Your teaching approach: I'm very hard on students especially in regard to using proper technique. I'm a stickler for good posture and breath support. I always use a metronome during lessons. If you make a mistake you have to do it again.
And again. And once more to prove that playing it correctly wasn't a fluke. It's not to be mean; it's just that I feel that sloppiness cannot be turned on and off. If you're sloppy in your lesson, you'll be sloppy on stage. You have to have control over your instrument in order to fully express what's in your heart. This is the approach Jim Pugh used in my trombone lessons at Purchase College and I've found it effective to emulate him.
Your dream band:
My dream band is my own, the David White Jazz Orchestra. I love that band. It's the culmination of life's work as a musician and the experiences I've had in creating and developing it have helped me to grow as a person more than I could have ever imagined.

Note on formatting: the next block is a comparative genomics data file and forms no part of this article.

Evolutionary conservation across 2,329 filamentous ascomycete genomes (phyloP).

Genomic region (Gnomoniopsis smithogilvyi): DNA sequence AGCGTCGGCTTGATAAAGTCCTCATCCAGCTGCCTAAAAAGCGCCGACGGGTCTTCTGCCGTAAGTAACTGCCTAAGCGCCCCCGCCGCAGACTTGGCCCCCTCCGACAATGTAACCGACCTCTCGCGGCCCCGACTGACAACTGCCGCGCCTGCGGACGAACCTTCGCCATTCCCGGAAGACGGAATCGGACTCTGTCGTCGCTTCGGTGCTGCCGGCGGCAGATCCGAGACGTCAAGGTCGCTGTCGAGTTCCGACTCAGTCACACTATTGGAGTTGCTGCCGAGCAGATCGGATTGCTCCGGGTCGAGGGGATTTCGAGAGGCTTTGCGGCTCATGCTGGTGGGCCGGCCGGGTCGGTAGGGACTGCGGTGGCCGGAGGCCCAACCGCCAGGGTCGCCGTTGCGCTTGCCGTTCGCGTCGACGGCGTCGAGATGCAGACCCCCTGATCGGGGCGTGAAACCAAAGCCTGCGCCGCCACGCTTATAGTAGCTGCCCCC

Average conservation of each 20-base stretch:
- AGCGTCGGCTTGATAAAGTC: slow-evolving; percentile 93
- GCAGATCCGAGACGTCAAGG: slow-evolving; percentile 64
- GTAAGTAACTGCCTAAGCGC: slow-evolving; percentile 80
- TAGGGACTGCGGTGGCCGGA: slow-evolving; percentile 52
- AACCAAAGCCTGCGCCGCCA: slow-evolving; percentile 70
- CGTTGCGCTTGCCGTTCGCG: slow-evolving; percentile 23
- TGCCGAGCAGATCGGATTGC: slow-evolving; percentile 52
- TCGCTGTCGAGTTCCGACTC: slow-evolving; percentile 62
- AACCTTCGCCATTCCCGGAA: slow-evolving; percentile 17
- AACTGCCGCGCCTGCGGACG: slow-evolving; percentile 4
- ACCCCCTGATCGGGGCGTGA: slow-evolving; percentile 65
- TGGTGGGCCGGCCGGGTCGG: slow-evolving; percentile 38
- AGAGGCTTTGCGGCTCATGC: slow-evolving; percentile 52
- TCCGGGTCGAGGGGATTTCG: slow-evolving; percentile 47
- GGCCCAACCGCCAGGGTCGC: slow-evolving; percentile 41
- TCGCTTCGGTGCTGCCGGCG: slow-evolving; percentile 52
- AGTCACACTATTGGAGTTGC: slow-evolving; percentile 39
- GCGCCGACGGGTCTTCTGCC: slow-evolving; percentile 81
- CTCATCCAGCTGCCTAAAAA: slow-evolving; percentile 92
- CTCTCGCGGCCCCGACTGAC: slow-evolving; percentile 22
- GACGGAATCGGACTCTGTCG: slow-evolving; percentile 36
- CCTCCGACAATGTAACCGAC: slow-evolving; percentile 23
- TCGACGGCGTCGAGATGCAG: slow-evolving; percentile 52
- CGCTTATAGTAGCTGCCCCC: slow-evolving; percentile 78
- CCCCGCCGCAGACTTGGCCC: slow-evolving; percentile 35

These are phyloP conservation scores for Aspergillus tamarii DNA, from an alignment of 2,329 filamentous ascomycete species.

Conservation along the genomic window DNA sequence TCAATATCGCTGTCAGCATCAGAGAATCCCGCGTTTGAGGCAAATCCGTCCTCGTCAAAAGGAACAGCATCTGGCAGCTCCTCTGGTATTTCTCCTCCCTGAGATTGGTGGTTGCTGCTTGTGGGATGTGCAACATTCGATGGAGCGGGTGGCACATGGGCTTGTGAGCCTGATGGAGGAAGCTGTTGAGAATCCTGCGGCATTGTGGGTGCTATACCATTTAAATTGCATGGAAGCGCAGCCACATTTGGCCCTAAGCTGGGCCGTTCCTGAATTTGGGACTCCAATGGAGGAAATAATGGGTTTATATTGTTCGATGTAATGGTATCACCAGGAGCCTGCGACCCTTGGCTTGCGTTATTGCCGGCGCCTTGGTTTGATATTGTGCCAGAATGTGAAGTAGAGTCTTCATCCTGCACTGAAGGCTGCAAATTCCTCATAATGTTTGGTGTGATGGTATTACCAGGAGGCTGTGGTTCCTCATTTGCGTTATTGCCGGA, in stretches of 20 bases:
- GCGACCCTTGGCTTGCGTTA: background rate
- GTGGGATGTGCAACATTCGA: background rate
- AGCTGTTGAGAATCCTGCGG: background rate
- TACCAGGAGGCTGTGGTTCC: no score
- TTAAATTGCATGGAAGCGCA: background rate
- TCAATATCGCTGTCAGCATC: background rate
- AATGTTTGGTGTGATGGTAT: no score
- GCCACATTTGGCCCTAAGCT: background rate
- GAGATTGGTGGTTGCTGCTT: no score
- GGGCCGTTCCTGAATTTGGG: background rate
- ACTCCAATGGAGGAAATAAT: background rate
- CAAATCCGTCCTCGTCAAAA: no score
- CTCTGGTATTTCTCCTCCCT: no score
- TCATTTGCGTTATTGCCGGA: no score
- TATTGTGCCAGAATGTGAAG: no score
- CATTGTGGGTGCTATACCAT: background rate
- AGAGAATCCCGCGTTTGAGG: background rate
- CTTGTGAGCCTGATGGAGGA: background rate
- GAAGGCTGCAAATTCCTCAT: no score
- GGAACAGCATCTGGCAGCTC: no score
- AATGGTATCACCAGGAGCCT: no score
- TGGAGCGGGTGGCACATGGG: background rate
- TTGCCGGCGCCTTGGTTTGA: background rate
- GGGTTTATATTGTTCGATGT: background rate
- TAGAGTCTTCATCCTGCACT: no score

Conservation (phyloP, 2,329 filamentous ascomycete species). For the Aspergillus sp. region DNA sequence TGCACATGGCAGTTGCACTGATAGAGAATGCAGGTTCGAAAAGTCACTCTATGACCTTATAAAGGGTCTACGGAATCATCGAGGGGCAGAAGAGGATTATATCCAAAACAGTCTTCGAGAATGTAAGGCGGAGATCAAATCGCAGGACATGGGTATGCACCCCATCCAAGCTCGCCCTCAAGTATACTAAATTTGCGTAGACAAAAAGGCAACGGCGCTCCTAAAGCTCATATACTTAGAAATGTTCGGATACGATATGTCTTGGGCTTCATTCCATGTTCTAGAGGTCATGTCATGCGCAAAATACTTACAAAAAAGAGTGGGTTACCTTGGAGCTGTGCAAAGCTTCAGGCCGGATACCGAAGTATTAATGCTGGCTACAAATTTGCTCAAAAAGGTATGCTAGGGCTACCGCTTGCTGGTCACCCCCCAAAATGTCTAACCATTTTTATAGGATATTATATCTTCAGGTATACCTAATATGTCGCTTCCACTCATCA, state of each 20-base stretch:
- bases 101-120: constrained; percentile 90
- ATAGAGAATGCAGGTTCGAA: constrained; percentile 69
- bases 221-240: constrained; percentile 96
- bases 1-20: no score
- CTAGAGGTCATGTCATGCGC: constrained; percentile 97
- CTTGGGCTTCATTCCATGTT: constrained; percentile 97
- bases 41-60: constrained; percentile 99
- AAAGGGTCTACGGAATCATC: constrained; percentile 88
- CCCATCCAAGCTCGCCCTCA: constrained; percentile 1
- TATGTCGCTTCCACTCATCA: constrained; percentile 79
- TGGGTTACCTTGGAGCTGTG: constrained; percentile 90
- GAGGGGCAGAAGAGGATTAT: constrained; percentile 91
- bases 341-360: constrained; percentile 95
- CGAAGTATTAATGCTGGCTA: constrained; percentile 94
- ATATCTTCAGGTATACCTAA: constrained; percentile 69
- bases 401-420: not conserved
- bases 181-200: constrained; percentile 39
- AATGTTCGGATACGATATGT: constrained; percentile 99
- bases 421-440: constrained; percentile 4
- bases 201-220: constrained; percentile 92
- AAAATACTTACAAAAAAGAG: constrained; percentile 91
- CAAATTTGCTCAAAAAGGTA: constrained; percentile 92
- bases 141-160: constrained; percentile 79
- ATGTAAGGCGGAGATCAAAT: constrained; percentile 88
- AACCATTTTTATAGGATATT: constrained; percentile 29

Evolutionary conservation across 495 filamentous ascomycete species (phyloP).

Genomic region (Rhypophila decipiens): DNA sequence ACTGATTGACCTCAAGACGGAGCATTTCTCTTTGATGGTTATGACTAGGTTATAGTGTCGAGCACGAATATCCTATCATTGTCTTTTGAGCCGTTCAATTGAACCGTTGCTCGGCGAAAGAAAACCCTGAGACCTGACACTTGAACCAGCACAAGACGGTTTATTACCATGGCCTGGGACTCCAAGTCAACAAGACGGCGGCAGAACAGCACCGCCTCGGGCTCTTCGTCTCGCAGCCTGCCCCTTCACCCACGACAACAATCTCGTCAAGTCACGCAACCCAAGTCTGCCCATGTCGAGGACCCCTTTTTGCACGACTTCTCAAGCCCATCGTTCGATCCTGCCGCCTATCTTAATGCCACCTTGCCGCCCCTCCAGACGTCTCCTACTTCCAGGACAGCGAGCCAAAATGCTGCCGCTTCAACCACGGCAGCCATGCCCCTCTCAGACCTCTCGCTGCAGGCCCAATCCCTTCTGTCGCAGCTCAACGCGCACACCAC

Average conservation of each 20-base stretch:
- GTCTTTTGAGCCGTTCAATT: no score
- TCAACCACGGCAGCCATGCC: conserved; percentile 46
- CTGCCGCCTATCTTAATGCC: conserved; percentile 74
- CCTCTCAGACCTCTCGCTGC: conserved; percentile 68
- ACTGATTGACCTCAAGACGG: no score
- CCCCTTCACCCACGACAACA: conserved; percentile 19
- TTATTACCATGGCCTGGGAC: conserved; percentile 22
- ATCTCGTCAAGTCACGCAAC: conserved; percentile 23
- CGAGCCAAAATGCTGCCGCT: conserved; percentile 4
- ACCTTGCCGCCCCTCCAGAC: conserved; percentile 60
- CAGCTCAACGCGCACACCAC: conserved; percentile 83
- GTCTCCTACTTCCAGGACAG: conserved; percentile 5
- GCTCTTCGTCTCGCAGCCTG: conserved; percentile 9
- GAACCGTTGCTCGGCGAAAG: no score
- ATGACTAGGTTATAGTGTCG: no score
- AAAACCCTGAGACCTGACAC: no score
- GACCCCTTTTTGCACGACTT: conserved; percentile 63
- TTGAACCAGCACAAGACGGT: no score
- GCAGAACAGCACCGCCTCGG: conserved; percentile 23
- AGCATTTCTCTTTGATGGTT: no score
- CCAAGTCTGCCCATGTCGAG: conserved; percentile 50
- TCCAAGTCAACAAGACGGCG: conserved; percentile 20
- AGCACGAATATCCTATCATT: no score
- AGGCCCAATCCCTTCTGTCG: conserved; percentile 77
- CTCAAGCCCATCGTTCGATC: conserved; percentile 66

Historically speaking, I would love to have played in Duke Ellington's band. Aside from the amazing music, there are a lot of questions I would like to ask Duke about life and making your way in the world.
My favorite venue is Vanderveer Park United Methodist Church in Brooklyn, NY. I've played three concerts there for their annual jazz night. Although I'm not a member of the congregation they treated me very warmly. Of all the audiences I've played for, they are among the most appreciative and attentive.
The first Jazz album I bought was: Miles Davis, Doo Bop. When I was 12 my mother bought me a Charlie Parker CD for Christmas. Prior to that, I had not listened to much jazz at all. A few days later, I went into Doris Records in Buffalo, NY and I asked them if they had any other jazz records. They said, "we have two," and they showed me a Dave Valentin tape and a Miles Davis tape. I chose the Miles Davis. There was a picture of Miles playing a red trumpet on the cover and I think something about that appealed to my 12 year-old mind.